Columbia MO (SPX) Jul 19, 2010
A team of researchers from the University of Missouri School of Journalism and two other schools say that even the top 60 citizen websites and bloggers are not filling the information shortfall that has resulted from cutbacks in traditional media.
"While many of the blogs and citizen journalism sites have done very interesting and positive things, they are not even close to providing the level of coverage that even financially stressed news organizations do today," said Margaret Duffy, associate professor at the Missouri School of Journalism.
"Not only do these blogs and websites lack the staff to adequately cover stories, but most citizen journalism managers do not have the financial resources and business experience to make their websites viable over time."
Duffy collaborated with Esther Thorson, associate dean for graduate studies at the MU School of Journalism, and Mi Jangh, doctoral candidate at MU, along with others at Michigan State and North Carolina. The Pew and Knight foundations underwrote the research.
The researchers identified a number of factors including how much linking each website included, how much public participation they allowed or invited, how frequently news and content were updated, and whether the citizen websites provided contact information for the public.
Duffy says it is important to understand how citizen journalism and legacy news organizations co-exist. She believes it is critical that democracy have an effective journalistic presence. With many newspapers and broadcast news outlets struggling financially, she is concerned about the future of journalism.
"A strong democracy depends on vibrant, robust news coverage with informed citizens and voting public," Duffy said. "If news media have to cut back and are unable to provide the same level of coverage for their communities that they did in the past, citizen journalism may need to step in. That is why it is important to examine what these websites need to do to improve and survive".
Share This Article With Planet Earth
University of Missouri
All About Human Beings and How We Got To Be Here
Kampung Bertang Lama, Malaysia (AFP) July 18, 2010
Just a few hours from the glittering Malaysian capital is a pitiful scene of hungry children and desperate parents, in an indigenous village home to the "forgotten Malaysians". Naked youngsters with the tell-tale signs of malnourishment - bulging stomachs and brown tinged hair - sit listlessly in a hut, while others cling to their mothers as they suckle milk. Welcome to Bertang Lama vi ... read more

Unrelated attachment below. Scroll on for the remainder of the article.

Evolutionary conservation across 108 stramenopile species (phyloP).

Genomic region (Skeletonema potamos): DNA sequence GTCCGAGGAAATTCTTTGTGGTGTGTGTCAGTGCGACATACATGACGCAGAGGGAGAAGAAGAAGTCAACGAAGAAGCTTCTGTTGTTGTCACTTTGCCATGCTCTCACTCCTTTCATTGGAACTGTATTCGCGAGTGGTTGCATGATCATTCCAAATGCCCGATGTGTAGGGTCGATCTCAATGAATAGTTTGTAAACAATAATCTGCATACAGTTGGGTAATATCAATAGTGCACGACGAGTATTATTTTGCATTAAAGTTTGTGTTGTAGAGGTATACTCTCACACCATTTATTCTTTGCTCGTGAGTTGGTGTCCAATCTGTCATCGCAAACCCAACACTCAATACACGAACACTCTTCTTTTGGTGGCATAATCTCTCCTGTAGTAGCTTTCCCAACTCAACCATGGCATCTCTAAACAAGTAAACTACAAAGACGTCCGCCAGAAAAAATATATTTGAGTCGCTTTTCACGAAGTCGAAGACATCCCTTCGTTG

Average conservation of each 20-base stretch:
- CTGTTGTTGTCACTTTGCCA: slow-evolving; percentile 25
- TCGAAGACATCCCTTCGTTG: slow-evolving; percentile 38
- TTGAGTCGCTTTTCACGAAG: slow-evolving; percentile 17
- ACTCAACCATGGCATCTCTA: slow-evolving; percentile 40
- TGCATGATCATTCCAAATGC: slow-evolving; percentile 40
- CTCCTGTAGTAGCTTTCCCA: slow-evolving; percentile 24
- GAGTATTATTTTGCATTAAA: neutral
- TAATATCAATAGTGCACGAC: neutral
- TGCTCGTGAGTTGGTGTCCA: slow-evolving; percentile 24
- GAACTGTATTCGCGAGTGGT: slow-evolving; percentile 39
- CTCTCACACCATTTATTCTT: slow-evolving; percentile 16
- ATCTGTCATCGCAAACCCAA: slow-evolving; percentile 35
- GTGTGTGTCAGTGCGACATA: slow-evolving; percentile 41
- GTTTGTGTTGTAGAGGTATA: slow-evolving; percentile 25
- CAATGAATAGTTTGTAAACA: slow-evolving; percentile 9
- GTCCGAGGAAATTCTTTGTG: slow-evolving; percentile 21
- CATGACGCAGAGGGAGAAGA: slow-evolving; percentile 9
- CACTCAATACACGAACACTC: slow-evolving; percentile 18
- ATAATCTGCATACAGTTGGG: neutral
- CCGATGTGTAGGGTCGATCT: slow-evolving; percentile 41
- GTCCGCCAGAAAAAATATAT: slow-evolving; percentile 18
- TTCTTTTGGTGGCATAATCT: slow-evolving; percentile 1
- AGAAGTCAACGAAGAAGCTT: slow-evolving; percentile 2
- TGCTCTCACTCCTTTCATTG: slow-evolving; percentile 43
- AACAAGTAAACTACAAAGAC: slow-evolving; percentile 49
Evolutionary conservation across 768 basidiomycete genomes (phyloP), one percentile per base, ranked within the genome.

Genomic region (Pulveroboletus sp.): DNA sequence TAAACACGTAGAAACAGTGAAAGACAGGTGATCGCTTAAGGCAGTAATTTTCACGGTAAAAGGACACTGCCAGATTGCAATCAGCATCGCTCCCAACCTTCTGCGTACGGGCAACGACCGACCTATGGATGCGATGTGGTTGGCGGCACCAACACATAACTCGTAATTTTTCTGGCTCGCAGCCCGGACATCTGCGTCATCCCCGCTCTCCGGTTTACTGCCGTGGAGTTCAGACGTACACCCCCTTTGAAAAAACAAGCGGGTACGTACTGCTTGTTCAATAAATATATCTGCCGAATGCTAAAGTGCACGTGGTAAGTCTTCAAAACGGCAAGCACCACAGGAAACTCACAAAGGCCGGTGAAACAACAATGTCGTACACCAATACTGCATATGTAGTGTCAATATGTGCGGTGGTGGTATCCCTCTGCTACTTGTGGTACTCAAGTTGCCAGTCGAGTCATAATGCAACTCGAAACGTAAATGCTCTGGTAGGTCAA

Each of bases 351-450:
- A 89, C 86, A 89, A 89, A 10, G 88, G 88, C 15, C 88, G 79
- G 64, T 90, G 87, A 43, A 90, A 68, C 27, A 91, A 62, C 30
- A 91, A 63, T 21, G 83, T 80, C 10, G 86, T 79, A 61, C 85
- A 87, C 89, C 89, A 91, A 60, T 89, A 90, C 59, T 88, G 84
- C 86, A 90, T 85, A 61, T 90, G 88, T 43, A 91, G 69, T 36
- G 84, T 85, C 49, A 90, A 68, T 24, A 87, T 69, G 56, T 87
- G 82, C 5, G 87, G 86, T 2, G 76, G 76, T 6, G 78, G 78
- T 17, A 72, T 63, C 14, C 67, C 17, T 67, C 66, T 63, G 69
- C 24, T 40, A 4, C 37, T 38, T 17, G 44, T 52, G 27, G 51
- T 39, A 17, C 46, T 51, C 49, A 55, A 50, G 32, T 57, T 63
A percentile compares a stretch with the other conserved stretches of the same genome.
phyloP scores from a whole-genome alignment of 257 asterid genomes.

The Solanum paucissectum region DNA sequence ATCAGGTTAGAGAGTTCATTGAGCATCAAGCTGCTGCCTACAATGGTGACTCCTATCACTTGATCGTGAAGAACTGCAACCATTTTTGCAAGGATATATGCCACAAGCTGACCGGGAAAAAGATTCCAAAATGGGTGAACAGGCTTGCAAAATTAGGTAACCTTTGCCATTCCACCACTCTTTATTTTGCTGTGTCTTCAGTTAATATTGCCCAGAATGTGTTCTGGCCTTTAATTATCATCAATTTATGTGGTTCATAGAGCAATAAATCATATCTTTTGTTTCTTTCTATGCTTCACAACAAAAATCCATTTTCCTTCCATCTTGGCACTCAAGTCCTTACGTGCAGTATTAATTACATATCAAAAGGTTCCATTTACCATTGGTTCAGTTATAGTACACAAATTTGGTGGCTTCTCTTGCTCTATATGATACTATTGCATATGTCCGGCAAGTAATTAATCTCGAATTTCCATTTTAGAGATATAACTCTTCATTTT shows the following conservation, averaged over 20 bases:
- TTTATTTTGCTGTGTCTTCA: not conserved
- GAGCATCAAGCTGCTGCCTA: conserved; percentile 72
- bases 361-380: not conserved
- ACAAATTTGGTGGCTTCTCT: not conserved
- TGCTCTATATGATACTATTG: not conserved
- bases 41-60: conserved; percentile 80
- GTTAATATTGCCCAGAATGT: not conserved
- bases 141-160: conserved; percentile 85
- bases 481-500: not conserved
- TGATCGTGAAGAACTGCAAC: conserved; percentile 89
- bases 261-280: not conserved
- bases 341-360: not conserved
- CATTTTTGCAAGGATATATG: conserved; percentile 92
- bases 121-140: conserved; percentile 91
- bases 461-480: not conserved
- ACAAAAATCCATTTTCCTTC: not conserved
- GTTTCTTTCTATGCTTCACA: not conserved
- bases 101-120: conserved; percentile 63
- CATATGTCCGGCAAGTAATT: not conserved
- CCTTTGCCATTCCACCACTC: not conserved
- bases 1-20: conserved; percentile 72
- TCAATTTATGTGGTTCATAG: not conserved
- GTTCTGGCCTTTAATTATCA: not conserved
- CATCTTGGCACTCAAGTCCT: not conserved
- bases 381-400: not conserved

Voodoo rite draws Haitian faithful praying for comfort|
27 missing after bus plunges off road in southwest China
The Life-Saving Capabilities Of Storm Shelters
World Bank-managed Haiti aid fund only 20 percent full
Amazon says Kindle sales leapfrog hardback sales
Spanish channel announces 'world's first 3-D TV series'
One Tiny Satellite In Space, Whiz Kids Plan Two More
iPad and other gadgets drain Asia of electronic components
Turkey, Turkish Cypriots sign water pipeline deal
Indian Ocean Sea-Level Rise Threatens Coastal Areas
Ancient species discovered in Barrier Reef depths
Sucking The Ocean Through A Straw
Himalayan ice shrivels in global warming: exhibit
Footloose Glaciers Crack Up
Arctic Climate May Be More Sensitive To Warming Than Thought
US scientist in race to learn from Indonesia's dying glacier
Hospitals urge antiobiotic-free meat
Thailand to unleash swarm of wasps on crop pest
AgBank shares to start trading in Hong Kong
China seizes eight tonnes of endangered pangolins
Singapore to step up anti-flood measures after deluge
Flash floods stain Singapore's reputation as urban paradise
146 dead in China rainstorms and floods: state media
At least 67 dead as Typhoon Conson calms in China
Kenya goes hi-tech to curb election fraud
Northrop Grumman Wins African Training Contract
G. Bissau president warns army top brass, drug traffickers
Religious intolerance threatens Nigerian democracy: Jonathan
Scientists study brain's 'body map'
The Battle For News Supremacy
Malaysia's 'forgotten' tribes left behind by development
Baby Brain Growth Mirrors Changes From Apes To Humans
|The content herein, unless otherwise known to be public domain, are Copyright 1995-2010 - SpaceDaily. AFP and UPI Wire Stories are copyright Agence France-Presse and United Press International. ESA Portal Reports are copyright European Space Agency. All NASA sourced material is public domain. Additional copyrights may apply in whole or part to other bona fide parties. Advertising does not imply endorsement,agreement or approval of any opinions, statements or information provided by SpaceDaily on any Web page published or hosted by SpaceDaily. Privacy Statement|